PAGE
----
I need the amp readings and the full load amp number from the unit name plate for the compressor (FLA or RLA, not LRA)
Customer: replied 1 year ago.
It's drawing 64.3 amp at start up on common and start, 5.1 on run. I checked the plug and it checked out all right. I ohm out the comp. and it shows a short between the windings. I wired the plug that attaches to the comp as follows start to l2, common to l1, and run to the herm side of cap. as it shows in the diagram. Did I do something to short this comp.
Expert:  Phil replied 1 year ago.
64 amps is locked rotor amps, indicating the compressor is mechanically frozen, or that its run capacitor is bad not connected.
I want to tell you something about brain function...if you use abreviations of any sort, even known abreviations. it causes the brain to abandon its linear thought process, a process needed, as it tries to decide what among many options an abreviation stands for.
It has to decide if 'comp' is short for compressor, or compare, or comprehensive or whatever... the more abreviations the more muddled it gets, even though you and I are fully aware of what 'comp' means here... it gets exponentially worse with the more abreviations used.
Compressor motor terminals are C, S and R... (common, start and run) I do not know what you mean be the |2, and |1 terms. I have not seen that so far in 51 years working on these units.
For now to avoid confusion, I need the amperage reads on all three wires that run to the compressor when it tries to start, if there is no amp read on the start (S) terminal wire running to the run capacitor, we have a bad run capacitor.
Let me know, we can go from there.
Customer: replied 1 year ago.
start on the compressor is drawing 64.3 amps, common on the compressor is drawing 64.3 amps, run on the compressor is drawing 5.1 amps. The three wires coming from the compressor is wired as follows, start is wired to the line 2 side of the contactor, common is wired to the line 1 side of the contactor, and run is wired to the hermetic side of a dual capacitor. The capacitor has a rating of 55uf for the hermetic side and 5uf for the fan side. I have checked the capacitor and it is fine. Above you stated that start went to the run capacitor please verify this. The diagram shows run winding to go to the capacitor. The capacitor is also rated for 370 volts.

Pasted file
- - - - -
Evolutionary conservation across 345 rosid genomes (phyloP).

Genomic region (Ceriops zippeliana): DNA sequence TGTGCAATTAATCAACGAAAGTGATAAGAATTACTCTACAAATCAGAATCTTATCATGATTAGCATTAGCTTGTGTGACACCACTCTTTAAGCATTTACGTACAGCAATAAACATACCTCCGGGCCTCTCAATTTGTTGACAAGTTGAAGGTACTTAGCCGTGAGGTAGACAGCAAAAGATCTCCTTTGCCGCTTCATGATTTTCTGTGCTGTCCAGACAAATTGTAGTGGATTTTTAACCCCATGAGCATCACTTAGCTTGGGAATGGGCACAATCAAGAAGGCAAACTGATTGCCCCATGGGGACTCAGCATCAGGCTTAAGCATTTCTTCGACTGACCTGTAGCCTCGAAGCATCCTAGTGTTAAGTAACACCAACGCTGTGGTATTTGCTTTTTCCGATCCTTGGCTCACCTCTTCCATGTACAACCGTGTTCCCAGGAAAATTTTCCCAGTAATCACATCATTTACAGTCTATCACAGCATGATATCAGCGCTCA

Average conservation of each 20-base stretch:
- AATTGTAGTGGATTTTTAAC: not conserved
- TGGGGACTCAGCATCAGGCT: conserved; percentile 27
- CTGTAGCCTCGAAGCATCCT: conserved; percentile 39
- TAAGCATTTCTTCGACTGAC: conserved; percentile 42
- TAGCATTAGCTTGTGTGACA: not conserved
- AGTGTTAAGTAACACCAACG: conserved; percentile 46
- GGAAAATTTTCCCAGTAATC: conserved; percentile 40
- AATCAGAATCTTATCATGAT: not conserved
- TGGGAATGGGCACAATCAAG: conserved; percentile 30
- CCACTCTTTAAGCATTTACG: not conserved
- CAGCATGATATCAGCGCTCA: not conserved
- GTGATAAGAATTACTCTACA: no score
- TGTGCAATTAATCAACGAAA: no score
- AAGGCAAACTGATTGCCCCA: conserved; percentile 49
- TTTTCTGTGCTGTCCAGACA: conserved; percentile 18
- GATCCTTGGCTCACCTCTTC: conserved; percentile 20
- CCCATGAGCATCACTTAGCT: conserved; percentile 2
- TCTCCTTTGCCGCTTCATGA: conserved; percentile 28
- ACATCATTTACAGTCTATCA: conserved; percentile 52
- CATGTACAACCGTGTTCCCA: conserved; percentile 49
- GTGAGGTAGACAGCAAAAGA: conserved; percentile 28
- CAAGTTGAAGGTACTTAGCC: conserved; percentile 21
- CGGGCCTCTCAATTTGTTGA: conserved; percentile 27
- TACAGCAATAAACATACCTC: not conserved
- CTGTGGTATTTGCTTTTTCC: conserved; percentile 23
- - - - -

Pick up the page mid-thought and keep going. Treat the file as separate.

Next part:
Expert:  Phil replied 1 year ago.
Thanks for the excellent detail.
The compressor is wired incorrectly.... the condenser fan may be wired incorrectly at this point also.
Line 1 runs directly to C on the compressor and also to the C terminal on the run capacitor.(not the herm terminal on the capacitor... C is the middle terminal on the capacitor.) Let that soak in for a while.
The Herm terminal on the capacitor runs to S on the compressor (that is the start winding in the compressor.
Line 2 on the contactor runs to R (run winding) on the compressor.
Attach a well focused, well lit photo of units wiring diagram, taken close up and straight on... using the 'attach files' link at the bottom left of your reply box, so that I can verify that.
We can go from there.
Please rate my work so far, so that I can justify spending time above and beyond what is allowed for by a simple answer.
We are on the honor system here. If you need anything else, just let me know. You can continue asking follow-up questions at no additional charge.
Customer: replied 1 year ago.
Phil, I think you are right, I wired the run wire to the capacitor, I did so because of the color coded wiring diagram that is on the back of the plug. I believe that is why the first compressor shorted out. I will notify Emerson and let them know of the error. Thank you so much for all of your help and I will give you an excellent rating.
Expert:  Phil replied 1 year ago.
You are welcome, here is the ratings box!
Customer: replied 1 year ago.
Phil is the type of a/c tech we all strive to be. He helped me solve a problem that was a brain twister. Thank you just answer for having Phil as one of you experts.
Expert:  Phil replied 1 year ago.
Thanks, ***** ***** however you should still send me a photo of the wiring diagram so that I can mark it up if necessary.
When you replace the compressor capacitor or any other part you should always have an amp meter on it in order to detect any failure to start properly before it burns something up, it takes compressor 30 to 60 seconds to burn. so a 5 or 10 second trial (that we call a smoke test as an old joke) is what we do.
I begin any new part change with a one second smoke test, then if nothing blows up, a 5 second test, if that seems fine, then I turn it and run amperage and refrigerant pressure tests.
If you have any doubts about the correct wiring, send me the diagram, and I help you review it.